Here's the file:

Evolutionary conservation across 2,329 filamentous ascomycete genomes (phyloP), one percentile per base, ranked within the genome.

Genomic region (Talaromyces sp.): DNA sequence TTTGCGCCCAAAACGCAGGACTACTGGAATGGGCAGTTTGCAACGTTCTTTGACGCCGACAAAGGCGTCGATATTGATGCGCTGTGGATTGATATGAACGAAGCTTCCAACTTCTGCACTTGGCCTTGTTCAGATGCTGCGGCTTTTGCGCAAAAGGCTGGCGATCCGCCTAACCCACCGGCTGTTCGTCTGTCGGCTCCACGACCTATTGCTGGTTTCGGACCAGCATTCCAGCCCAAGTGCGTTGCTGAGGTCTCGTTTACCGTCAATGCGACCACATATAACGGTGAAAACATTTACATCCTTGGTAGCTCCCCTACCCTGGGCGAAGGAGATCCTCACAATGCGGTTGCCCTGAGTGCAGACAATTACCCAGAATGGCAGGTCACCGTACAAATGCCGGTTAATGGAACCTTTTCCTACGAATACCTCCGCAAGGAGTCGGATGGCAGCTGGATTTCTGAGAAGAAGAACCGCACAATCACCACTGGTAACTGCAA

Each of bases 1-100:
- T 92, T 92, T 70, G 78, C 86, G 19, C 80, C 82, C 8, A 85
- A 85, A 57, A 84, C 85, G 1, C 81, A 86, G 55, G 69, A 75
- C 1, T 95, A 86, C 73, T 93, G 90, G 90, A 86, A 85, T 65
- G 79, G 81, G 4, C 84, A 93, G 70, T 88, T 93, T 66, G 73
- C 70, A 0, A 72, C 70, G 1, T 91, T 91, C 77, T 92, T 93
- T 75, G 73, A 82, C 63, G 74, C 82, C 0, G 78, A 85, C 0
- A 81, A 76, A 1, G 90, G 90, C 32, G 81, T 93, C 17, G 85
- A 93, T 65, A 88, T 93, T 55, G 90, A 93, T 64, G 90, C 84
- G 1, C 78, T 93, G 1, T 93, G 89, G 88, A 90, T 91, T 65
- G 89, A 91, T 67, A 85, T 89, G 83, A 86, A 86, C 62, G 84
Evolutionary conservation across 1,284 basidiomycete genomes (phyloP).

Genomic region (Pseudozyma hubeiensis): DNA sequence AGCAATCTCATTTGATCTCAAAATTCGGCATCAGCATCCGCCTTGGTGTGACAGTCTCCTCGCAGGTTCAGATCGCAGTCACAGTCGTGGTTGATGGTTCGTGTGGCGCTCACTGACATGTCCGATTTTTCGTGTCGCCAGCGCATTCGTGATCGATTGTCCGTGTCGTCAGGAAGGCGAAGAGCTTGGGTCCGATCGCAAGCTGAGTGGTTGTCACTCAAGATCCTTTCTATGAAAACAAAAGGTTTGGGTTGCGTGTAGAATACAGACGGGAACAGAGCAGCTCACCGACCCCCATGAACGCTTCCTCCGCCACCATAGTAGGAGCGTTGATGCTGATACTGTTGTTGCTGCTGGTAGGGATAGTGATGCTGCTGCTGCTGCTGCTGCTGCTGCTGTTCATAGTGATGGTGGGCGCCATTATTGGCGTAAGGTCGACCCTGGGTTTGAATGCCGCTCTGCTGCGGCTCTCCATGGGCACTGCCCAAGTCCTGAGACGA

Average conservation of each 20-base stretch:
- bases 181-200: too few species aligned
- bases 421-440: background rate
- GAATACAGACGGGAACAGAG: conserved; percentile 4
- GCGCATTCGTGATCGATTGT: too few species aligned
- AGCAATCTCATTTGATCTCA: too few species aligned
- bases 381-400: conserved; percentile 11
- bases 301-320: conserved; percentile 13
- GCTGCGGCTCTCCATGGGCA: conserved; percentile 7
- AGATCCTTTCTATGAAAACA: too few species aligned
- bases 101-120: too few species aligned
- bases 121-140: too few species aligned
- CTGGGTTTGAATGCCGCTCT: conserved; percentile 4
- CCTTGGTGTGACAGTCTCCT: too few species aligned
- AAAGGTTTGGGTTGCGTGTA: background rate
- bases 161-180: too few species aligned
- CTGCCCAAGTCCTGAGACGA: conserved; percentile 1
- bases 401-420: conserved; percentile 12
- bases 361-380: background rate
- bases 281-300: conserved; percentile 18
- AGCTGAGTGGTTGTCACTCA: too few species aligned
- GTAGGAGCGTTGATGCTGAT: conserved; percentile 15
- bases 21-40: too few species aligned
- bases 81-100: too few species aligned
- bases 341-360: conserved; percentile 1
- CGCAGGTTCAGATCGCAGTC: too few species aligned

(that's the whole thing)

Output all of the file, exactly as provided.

Evolutionary conservation across 2,329 filamentous ascomycete genomes (phyloP), one percentile per base, ranked within the genome.

Genomic region (Talaromyces sp.): DNA sequence TTTGCGCCCAAAACGCAGGACTACTGGAATGGGCAGTTTGCAACGTTCTTTGACGCCGACAAAGGCGTCGATATTGATGCGCTGTGGATTGATATGAACGAAGCTTCCAACTTCTGCACTTGGCCTTGTTCAGATGCTGCGGCTTTTGCGCAAAAGGCTGGCGATCCGCCTAACCCACCGGCTGTTCGTCTGTCGGCTCCACGACCTATTGCTGGTTTCGGACCAGCATTCCAGCCCAAGTGCGTTGCTGAGGTCTCGTTTACCGTCAATGCGACCACATATAACGGTGAAAACATTTACATCCTTGGTAGCTCCCCTACCCTGGGCGAAGGAGATCCTCACAATGCGGTTGCCCTGAGTGCAGACAATTACCCAGAATGGCAGGTCACCGTACAAATGCCGGTTAATGGAACCTTTTCCTACGAATACCTCCGCAAGGAGTCGGATGGCAGCTGGATTTCTGAGAAGAAGAACCGCACAATCACCACTGGTAACTGCAA

Each of bases 1-100:
- T 92, T 92, T 70, G 78, C 86, G 19, C 80, C 82, C 8, A 85
- A 85, A 57, A 84, C 85, G 1, C 81, A 86, G 55, G 69, A 75
- C 1, T 95, A 86, C 73, T 93, G 90, G 90, A 86, A 85, T 65
- G 79, G 81, G 4, C 84, A 93, G 70, T 88, T 93, T 66, G 73
- C 70, A 0, A 72, C 70, G 1, T 91, T 91, C 77, T 92, T 93
- T 75, G 73, A 82, C 63, G 74, C 82, C 0, G 78, A 85, C 0
- A 81, A 76, A 1, G 90, G 90, C 32, G 81, T 93, C 17, G 85
- A 93, T 65, A 88, T 93, T 55, G 90, A 93, T 64, G 90, C 84
- G 1, C 78, T 93, G 1, T 93, G 89, G 88, A 90, T 91, T 65
- G 89, A 91, T 67, A 85, T 89, G 83, A 86, A 86, C 62, G 84
Evolutionary conservation across 1,284 basidiomycete genomes (phyloP).

Genomic region (Pseudozyma hubeiensis): DNA sequence AGCAATCTCATTTGATCTCAAAATTCGGCATCAGCATCCGCCTTGGTGTGACAGTCTCCTCGCAGGTTCAGATCGCAGTCACAGTCGTGGTTGATGGTTCGTGTGGCGCTCACTGACATGTCCGATTTTTCGTGTCGCCAGCGCATTCGTGATCGATTGTCCGTGTCGTCAGGAAGGCGAAGAGCTTGGGTCCGATCGCAAGCTGAGTGGTTGTCACTCAAGATCCTTTCTATGAAAACAAAAGGTTTGGGTTGCGTGTAGAATACAGACGGGAACAGAGCAGCTCACCGACCCCCATGAACGCTTCCTCCGCCACCATAGTAGGAGCGTTGATGCTGATACTGTTGTTGCTGCTGGTAGGGATAGTGATGCTGCTGCTGCTGCTGCTGCTGCTGCTGTTCATAGTGATGGTGGGCGCCATTATTGGCGTAAGGTCGACCCTGGGTTTGAATGCCGCTCTGCTGCGGCTCTCCATGGGCACTGCCCAAGTCCTGAGACGA

Average conservation of each 20-base stretch:
- bases 181-200: too few species aligned
- bases 421-440: background rate
- GAATACAGACGGGAACAGAG: conserved; percentile 4
- GCGCATTCGTGATCGATTGT: too few species aligned
- AGCAATCTCATTTGATCTCA: too few species aligned
- bases 381-400: conserved; percentile 11
- bases 301-320: conserved; percentile 13
- GCTGCGGCTCTCCATGGGCA: conserved; percentile 7
- AGATCCTTTCTATGAAAACA: too few species aligned
- bases 101-120: too few species aligned
- bases 121-140: too few species aligned
- CTGGGTTTGAATGCCGCTCT: conserved; percentile 4
- CCTTGGTGTGACAGTCTCCT: too few species aligned
- AAAGGTTTGGGTTGCGTGTA: background rate
- bases 161-180: too few species aligned
- CTGCCCAAGTCCTGAGACGA: conserved; percentile 1
- bases 401-420: conserved; percentile 12
- bases 361-380: background rate
- bases 281-300: conserved; percentile 18
- AGCTGAGTGGTTGTCACTCA: too few species aligned
- GTAGGAGCGTTGATGCTGAT: conserved; percentile 15
- bases 21-40: too few species aligned
- bases 81-100: too few species aligned
- bases 341-360: conserved; percentile 1
- CGCAGGTTCAGATCGCAGTC: too few species aligned